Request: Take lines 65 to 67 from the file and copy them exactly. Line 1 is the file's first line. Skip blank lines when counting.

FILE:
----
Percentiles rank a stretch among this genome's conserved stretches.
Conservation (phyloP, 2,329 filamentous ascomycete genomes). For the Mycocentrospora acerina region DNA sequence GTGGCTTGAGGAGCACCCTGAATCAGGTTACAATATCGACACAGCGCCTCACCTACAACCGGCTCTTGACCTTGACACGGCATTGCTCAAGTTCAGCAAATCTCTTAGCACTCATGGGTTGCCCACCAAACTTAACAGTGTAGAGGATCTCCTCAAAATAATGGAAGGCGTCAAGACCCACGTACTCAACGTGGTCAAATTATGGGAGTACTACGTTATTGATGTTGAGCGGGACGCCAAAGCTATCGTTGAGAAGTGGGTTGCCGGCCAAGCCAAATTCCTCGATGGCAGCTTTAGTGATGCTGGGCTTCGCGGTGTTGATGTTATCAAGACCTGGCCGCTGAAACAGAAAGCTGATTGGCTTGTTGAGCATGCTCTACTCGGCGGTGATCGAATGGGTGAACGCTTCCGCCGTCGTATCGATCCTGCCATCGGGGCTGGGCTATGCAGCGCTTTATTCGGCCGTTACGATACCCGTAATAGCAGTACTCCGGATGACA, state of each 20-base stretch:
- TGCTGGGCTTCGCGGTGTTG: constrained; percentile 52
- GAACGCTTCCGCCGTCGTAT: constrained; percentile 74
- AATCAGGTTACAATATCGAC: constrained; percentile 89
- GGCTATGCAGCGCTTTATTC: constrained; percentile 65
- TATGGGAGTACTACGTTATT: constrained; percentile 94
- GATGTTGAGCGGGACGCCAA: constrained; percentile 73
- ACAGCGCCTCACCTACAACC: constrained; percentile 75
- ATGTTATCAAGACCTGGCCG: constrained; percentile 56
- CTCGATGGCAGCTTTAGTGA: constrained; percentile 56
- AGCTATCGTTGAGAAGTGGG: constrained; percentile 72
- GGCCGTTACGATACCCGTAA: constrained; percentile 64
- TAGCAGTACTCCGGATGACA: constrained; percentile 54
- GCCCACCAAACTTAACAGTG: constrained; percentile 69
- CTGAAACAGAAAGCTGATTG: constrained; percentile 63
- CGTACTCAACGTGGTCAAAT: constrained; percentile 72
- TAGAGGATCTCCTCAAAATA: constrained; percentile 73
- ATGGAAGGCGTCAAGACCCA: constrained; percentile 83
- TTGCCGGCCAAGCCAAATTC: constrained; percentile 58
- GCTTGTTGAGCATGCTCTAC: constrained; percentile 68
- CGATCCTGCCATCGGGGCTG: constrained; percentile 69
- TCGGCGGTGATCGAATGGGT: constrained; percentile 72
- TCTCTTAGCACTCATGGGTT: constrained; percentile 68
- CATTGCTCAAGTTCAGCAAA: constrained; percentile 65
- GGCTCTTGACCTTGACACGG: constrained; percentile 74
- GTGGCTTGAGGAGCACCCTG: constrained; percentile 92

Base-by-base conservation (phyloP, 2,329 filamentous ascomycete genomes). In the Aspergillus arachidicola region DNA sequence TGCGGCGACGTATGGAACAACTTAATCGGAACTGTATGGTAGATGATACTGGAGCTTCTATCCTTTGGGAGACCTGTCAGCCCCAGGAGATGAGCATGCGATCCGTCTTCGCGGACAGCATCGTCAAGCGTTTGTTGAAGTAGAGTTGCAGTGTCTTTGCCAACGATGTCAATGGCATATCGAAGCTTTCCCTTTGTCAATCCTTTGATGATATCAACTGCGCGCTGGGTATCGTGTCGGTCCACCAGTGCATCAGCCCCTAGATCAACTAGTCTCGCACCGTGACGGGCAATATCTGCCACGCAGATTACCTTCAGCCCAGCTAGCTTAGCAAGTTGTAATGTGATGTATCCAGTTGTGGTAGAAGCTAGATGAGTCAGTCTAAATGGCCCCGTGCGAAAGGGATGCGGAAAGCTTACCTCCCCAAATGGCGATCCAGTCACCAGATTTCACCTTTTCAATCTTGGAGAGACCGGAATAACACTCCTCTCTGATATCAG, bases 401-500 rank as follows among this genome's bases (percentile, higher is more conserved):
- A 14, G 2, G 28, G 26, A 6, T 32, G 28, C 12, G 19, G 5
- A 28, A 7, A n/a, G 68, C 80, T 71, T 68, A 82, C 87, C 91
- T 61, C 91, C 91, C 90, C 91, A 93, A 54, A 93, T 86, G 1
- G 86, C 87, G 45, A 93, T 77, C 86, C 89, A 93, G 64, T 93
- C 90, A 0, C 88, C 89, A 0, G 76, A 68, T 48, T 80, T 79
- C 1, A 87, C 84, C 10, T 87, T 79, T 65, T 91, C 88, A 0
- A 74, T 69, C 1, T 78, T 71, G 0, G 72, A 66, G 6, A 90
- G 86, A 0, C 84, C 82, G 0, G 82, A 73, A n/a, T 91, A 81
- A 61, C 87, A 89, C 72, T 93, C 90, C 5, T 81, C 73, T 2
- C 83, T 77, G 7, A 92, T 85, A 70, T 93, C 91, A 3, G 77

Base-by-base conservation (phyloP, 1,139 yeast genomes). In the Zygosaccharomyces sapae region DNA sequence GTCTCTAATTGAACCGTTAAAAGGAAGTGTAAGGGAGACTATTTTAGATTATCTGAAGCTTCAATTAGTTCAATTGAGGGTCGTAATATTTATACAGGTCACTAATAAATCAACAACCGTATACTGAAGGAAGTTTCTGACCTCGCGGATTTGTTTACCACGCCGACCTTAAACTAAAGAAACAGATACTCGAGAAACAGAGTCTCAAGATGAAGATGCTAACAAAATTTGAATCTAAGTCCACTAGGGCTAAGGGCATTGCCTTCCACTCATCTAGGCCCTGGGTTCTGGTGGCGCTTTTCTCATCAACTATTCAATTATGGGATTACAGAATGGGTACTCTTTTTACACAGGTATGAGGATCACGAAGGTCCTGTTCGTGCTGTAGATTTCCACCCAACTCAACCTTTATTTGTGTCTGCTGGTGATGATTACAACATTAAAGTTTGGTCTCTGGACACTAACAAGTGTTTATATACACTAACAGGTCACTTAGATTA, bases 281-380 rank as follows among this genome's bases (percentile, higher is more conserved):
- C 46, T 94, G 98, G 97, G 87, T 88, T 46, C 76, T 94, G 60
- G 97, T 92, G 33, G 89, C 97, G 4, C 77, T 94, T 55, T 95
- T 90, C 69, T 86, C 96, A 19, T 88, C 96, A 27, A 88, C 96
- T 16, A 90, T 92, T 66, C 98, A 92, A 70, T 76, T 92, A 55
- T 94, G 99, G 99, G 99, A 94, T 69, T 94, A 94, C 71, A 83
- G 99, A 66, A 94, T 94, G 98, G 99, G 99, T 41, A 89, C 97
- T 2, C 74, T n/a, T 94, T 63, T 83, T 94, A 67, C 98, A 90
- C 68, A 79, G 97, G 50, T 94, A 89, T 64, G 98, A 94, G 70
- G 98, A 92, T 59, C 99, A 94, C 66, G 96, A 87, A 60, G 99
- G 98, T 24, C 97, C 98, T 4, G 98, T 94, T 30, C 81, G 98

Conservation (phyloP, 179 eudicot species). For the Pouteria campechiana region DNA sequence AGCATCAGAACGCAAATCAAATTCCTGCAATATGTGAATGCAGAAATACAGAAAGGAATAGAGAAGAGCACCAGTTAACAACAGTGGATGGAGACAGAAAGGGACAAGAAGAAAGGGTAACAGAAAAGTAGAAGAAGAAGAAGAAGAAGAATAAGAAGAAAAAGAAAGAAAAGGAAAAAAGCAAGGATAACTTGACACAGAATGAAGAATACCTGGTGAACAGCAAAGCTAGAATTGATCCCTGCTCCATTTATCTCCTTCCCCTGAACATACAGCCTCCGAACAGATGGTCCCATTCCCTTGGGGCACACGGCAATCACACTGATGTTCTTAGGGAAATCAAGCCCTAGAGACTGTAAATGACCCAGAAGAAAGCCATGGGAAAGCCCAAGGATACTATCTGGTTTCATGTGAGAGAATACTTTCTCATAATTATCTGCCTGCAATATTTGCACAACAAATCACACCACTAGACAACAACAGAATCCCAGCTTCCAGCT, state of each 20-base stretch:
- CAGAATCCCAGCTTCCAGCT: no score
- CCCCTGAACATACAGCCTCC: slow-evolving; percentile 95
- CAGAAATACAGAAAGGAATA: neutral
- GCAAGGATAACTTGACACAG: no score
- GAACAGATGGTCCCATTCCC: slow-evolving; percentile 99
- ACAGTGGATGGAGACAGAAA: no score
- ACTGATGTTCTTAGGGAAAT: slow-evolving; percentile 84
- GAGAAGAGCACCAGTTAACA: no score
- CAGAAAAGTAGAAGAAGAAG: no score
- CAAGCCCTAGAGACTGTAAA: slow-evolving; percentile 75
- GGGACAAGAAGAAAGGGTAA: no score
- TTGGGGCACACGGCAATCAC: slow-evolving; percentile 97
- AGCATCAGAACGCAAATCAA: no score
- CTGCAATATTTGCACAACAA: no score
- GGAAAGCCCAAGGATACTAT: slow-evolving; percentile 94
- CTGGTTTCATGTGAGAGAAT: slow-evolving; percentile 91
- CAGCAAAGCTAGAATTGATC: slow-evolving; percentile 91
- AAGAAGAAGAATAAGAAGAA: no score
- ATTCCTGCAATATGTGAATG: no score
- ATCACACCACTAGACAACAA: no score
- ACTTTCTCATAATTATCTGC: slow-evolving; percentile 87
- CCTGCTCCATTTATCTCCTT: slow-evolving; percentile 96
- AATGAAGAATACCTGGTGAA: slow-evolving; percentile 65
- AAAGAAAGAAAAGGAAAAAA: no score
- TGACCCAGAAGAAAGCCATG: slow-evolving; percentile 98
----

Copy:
- GGAAAGCCCAAGGATACTAT: slow-evolving; percentile 94
- CTGGTTTCATGTGAGAGAAT: slow-evolving; percentile 91
- CAGCAAAGCTAGAATTGATC: slow-evolving; percentile 91